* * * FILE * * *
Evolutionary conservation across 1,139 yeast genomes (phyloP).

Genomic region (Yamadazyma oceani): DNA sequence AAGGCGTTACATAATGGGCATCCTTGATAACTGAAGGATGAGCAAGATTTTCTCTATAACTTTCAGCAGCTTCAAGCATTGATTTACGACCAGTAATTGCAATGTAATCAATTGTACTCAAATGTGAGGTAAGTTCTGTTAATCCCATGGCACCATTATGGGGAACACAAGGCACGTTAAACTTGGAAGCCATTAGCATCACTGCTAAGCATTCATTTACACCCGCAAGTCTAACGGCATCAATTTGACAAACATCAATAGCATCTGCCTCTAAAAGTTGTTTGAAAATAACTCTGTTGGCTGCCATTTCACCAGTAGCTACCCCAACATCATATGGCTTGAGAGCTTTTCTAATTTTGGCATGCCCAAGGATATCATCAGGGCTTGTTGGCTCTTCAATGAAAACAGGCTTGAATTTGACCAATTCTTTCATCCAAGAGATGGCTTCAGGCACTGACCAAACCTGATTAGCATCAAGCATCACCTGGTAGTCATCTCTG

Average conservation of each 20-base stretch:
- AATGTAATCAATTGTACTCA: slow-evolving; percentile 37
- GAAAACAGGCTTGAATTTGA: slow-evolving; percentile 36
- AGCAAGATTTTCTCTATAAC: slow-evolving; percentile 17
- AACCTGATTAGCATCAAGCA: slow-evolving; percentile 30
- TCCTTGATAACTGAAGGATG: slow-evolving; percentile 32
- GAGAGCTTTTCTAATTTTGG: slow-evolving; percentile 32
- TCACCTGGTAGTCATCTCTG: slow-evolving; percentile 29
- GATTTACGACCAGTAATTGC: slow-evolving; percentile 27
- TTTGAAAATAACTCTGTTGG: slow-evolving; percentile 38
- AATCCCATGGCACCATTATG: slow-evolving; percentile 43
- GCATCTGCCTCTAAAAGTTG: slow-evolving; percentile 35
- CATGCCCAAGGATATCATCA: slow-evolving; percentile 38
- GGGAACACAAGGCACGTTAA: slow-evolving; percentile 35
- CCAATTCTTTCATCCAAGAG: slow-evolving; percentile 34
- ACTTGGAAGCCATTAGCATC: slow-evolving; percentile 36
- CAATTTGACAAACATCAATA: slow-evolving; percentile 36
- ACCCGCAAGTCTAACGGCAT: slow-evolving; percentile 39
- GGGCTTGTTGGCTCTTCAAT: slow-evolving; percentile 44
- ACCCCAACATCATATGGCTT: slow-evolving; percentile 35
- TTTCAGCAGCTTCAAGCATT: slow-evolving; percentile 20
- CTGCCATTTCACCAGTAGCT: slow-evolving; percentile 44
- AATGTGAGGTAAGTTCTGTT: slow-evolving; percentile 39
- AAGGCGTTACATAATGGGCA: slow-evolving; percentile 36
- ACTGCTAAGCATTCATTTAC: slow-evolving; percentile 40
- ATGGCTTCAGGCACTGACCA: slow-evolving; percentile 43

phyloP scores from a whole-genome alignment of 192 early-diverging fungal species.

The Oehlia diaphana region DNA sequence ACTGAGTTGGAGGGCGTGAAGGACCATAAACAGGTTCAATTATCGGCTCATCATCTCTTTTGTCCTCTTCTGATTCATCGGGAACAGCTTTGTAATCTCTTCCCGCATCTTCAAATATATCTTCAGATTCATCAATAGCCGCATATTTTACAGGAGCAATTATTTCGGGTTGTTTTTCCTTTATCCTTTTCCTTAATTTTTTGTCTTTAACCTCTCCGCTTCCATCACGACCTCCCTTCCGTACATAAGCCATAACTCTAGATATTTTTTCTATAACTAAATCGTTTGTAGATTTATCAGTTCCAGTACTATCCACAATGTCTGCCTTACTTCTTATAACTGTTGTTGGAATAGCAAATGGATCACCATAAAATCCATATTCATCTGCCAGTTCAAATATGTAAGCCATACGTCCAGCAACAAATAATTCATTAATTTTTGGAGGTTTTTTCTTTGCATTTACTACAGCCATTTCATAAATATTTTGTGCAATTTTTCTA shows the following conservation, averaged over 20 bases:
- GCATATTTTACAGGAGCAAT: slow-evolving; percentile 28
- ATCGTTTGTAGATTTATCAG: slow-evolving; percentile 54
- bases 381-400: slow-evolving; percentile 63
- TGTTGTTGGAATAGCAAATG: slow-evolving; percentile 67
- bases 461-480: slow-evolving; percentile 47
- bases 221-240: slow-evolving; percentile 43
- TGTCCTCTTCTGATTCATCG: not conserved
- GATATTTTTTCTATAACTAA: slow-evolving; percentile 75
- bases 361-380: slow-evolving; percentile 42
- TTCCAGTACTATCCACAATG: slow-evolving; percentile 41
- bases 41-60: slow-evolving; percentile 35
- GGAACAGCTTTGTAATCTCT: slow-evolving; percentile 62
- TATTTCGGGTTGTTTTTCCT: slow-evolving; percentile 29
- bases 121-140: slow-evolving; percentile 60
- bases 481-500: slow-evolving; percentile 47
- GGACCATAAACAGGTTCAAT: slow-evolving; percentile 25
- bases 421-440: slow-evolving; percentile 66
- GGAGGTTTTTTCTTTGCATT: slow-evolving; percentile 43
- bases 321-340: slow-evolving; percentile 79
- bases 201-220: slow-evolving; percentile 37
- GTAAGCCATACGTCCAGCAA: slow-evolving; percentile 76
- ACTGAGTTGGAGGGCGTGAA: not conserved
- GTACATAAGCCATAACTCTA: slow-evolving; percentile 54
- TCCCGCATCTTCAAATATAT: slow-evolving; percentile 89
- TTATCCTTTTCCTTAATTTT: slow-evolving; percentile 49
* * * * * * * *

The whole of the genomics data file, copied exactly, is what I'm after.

Evolutionary conservation across 1,139 yeast genomes (phyloP).

Genomic region (Yamadazyma oceani): DNA sequence AAGGCGTTACATAATGGGCATCCTTGATAACTGAAGGATGAGCAAGATTTTCTCTATAACTTTCAGCAGCTTCAAGCATTGATTTACGACCAGTAATTGCAATGTAATCAATTGTACTCAAATGTGAGGTAAGTTCTGTTAATCCCATGGCACCATTATGGGGAACACAAGGCACGTTAAACTTGGAAGCCATTAGCATCACTGCTAAGCATTCATTTACACCCGCAAGTCTAACGGCATCAATTTGACAAACATCAATAGCATCTGCCTCTAAAAGTTGTTTGAAAATAACTCTGTTGGCTGCCATTTCACCAGTAGCTACCCCAACATCATATGGCTTGAGAGCTTTTCTAATTTTGGCATGCCCAAGGATATCATCAGGGCTTGTTGGCTCTTCAATGAAAACAGGCTTGAATTTGACCAATTCTTTCATCCAAGAGATGGCTTCAGGCACTGACCAAACCTGATTAGCATCAAGCATCACCTGGTAGTCATCTCTG

Average conservation of each 20-base stretch:
- AATGTAATCAATTGTACTCA: slow-evolving; percentile 37
- GAAAACAGGCTTGAATTTGA: slow-evolving; percentile 36
- AGCAAGATTTTCTCTATAAC: slow-evolving; percentile 17
- AACCTGATTAGCATCAAGCA: slow-evolving; percentile 30
- TCCTTGATAACTGAAGGATG: slow-evolving; percentile 32
- GAGAGCTTTTCTAATTTTGG: slow-evolving; percentile 32
- TCACCTGGTAGTCATCTCTG: slow-evolving; percentile 29
- GATTTACGACCAGTAATTGC: slow-evolving; percentile 27
- TTTGAAAATAACTCTGTTGG: slow-evolving; percentile 38
- AATCCCATGGCACCATTATG: slow-evolving; percentile 43
- GCATCTGCCTCTAAAAGTTG: slow-evolving; percentile 35
- CATGCCCAAGGATATCATCA: slow-evolving; percentile 38
- GGGAACACAAGGCACGTTAA: slow-evolving; percentile 35
- CCAATTCTTTCATCCAAGAG: slow-evolving; percentile 34
- ACTTGGAAGCCATTAGCATC: slow-evolving; percentile 36
- CAATTTGACAAACATCAATA: slow-evolving; percentile 36
- ACCCGCAAGTCTAACGGCAT: slow-evolving; percentile 39
- GGGCTTGTTGGCTCTTCAAT: slow-evolving; percentile 44
- ACCCCAACATCATATGGCTT: slow-evolving; percentile 35
- TTTCAGCAGCTTCAAGCATT: slow-evolving; percentile 20
- CTGCCATTTCACCAGTAGCT: slow-evolving; percentile 44
- AATGTGAGGTAAGTTCTGTT: slow-evolving; percentile 39
- AAGGCGTTACATAATGGGCA: slow-evolving; percentile 36
- ACTGCTAAGCATTCATTTAC: slow-evolving; percentile 40
- ATGGCTTCAGGCACTGACCA: slow-evolving; percentile 43

phyloP scores from a whole-genome alignment of 192 early-diverging fungal species.

The Oehlia diaphana region DNA sequence ACTGAGTTGGAGGGCGTGAAGGACCATAAACAGGTTCAATTATCGGCTCATCATCTCTTTTGTCCTCTTCTGATTCATCGGGAACAGCTTTGTAATCTCTTCCCGCATCTTCAAATATATCTTCAGATTCATCAATAGCCGCATATTTTACAGGAGCAATTATTTCGGGTTGTTTTTCCTTTATCCTTTTCCTTAATTTTTTGTCTTTAACCTCTCCGCTTCCATCACGACCTCCCTTCCGTACATAAGCCATAACTCTAGATATTTTTTCTATAACTAAATCGTTTGTAGATTTATCAGTTCCAGTACTATCCACAATGTCTGCCTTACTTCTTATAACTGTTGTTGGAATAGCAAATGGATCACCATAAAATCCATATTCATCTGCCAGTTCAAATATGTAAGCCATACGTCCAGCAACAAATAATTCATTAATTTTTGGAGGTTTTTTCTTTGCATTTACTACAGCCATTTCATAAATATTTTGTGCAATTTTTCTA shows the following conservation, averaged over 20 bases:
- GCATATTTTACAGGAGCAAT: slow-evolving; percentile 28
- ATCGTTTGTAGATTTATCAG: slow-evolving; percentile 54
- bases 381-400: slow-evolving; percentile 63
- TGTTGTTGGAATAGCAAATG: slow-evolving; percentile 67
- bases 461-480: slow-evolving; percentile 47
- bases 221-240: slow-evolving; percentile 43
- TGTCCTCTTCTGATTCATCG: not conserved
- GATATTTTTTCTATAACTAA: slow-evolving; percentile 75
- bases 361-380: slow-evolving; percentile 42
- TTCCAGTACTATCCACAATG: slow-evolving; percentile 41
- bases 41-60: slow-evolving; percentile 35
- GGAACAGCTTTGTAATCTCT: slow-evolving; percentile 62
- TATTTCGGGTTGTTTTTCCT: slow-evolving; percentile 29
- bases 121-140: slow-evolving; percentile 60
- bases 481-500: slow-evolving; percentile 47
- GGACCATAAACAGGTTCAAT: slow-evolving; percentile 25
- bases 421-440: slow-evolving; percentile 66
- GGAGGTTTTTTCTTTGCATT: slow-evolving; percentile 43
- bases 321-340: slow-evolving; percentile 79
- bases 201-220: slow-evolving; percentile 37
- GTAAGCCATACGTCCAGCAA: slow-evolving; percentile 76
- ACTGAGTTGGAGGGCGTGAA: not conserved
- GTACATAAGCCATAACTCTA: slow-evolving; percentile 54
- TCCCGCATCTTCAAATATAT: slow-evolving; percentile 89
- TTATCCTTTTCCTTAATTTT: slow-evolving; percentile 49